What exactly does a bartender do?
If you were to say that a bartender makes drinks, you would be right. But that’s only a small portion of a bartender’s duties, and in some ways is almost negligible compared to his or her supplementary metaphysical functions.
You see, a bartender serves something more than simple imbibement. In actuality, the bar and the drinks act as little more than a medium for something far more complex. A bar and its booze provide the same opportunities for society and community afforded by a church. It is a place where we go to celebrate or to mourn, to sing and for solitude, to pledge oaths and to speak in tongues.
A bar is our escape from the stresses and the responsibilities and the fears that lay waiting in the wretched world outside. And it is the bartender’s job to allay these fears, to orchestrate the celebrations, or to provide calm from the storm.
On the surface, a bartender’s job is rather straightforward.
First of all, the bartender maintains the cleanliness of the establishment. In some situations, a bar will employ a janitor or cleaning crew to come through on a regular basis and provide a deep clean, but generally speaking it is up to the bartender and his or her trusty bar-back to handle all of the sweeping, mopping, cleaning tables and behind the bar, and so forth. For the most part bartending is a messy job, so if you aren’t willing to get a bit down and dirty it might not be for you.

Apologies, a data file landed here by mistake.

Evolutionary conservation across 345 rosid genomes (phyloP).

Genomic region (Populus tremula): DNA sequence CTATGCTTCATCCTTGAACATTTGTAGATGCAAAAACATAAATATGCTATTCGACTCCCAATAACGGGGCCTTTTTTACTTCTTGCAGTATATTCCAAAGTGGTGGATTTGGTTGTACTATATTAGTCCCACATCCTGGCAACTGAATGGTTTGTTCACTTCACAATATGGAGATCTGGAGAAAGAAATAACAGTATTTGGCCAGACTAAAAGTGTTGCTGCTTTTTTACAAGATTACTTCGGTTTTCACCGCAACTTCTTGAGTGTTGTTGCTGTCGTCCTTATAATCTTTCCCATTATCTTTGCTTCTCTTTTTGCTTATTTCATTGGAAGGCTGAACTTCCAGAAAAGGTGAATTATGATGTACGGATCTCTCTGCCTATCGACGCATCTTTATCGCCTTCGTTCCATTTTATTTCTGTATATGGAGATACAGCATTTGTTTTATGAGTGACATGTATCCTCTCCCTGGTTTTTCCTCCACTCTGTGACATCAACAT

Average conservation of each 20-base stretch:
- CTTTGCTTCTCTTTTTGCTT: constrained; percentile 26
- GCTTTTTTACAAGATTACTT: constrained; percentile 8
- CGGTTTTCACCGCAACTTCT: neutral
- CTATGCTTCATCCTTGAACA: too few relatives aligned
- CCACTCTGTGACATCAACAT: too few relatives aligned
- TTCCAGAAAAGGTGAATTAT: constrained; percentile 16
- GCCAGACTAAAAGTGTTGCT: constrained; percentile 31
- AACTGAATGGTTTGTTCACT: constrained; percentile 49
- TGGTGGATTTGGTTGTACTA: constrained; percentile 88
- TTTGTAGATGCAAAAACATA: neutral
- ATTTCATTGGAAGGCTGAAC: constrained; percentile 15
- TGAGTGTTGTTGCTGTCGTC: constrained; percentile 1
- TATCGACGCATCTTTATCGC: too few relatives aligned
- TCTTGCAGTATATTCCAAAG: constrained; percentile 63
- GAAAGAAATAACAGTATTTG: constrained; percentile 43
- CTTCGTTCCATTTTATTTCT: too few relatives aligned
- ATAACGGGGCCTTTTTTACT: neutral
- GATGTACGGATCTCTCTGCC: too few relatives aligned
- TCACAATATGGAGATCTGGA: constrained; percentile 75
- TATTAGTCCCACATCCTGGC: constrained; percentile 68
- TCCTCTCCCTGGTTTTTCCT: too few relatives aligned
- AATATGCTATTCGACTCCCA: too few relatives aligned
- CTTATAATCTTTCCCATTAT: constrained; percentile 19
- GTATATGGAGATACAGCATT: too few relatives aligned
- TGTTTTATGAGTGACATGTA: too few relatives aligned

After general maintenance comes the most obvious of a bartender’s duties—making drinks. This whole process involves changing kegs, keeping the liquor organized, mixing drinks, stocking beer and wine, and the million other small things that go into making a drink. In order to make drinks well and with efficiency, a bartender must pay attention to an endless number of minute details. Straws have to be stocked, drink ingredients and tools close at hand, the ice well full, and so on. To be successful when it comes to the drink making process, a bartender must be an efficiency expert.
Part of making drinks involves handling the pressure of a high paced environment. Bartending can present hours on end of lazy nothingness, but it usually the work moves along at breakneck speeds. Servers are bringing ticket after ticket of orders, customers wait at the bar to deliver orders directly to the bartender, cooks bring out food to be delivered, you leave the bar for thirty seconds to get another bottle of whatever only to return to find a pileup of twenty drink tickets…it can be an endless onslaught and at the end of the night when you shout the last call if feels like ringing the bell at the end of a twelve round boxing match. If you can’t handle the pace and the stress, bartending will be a miserable occupation.
Alongside making drinks, a bartender must be able to count and handle money accurately and efficiently. It is easy to mix things up in the busy atmosphere of a bar, and the inability to settle accounts properly and keep a precise till will make you lose your job faster than anything else. A bar might be a party but it is also a business.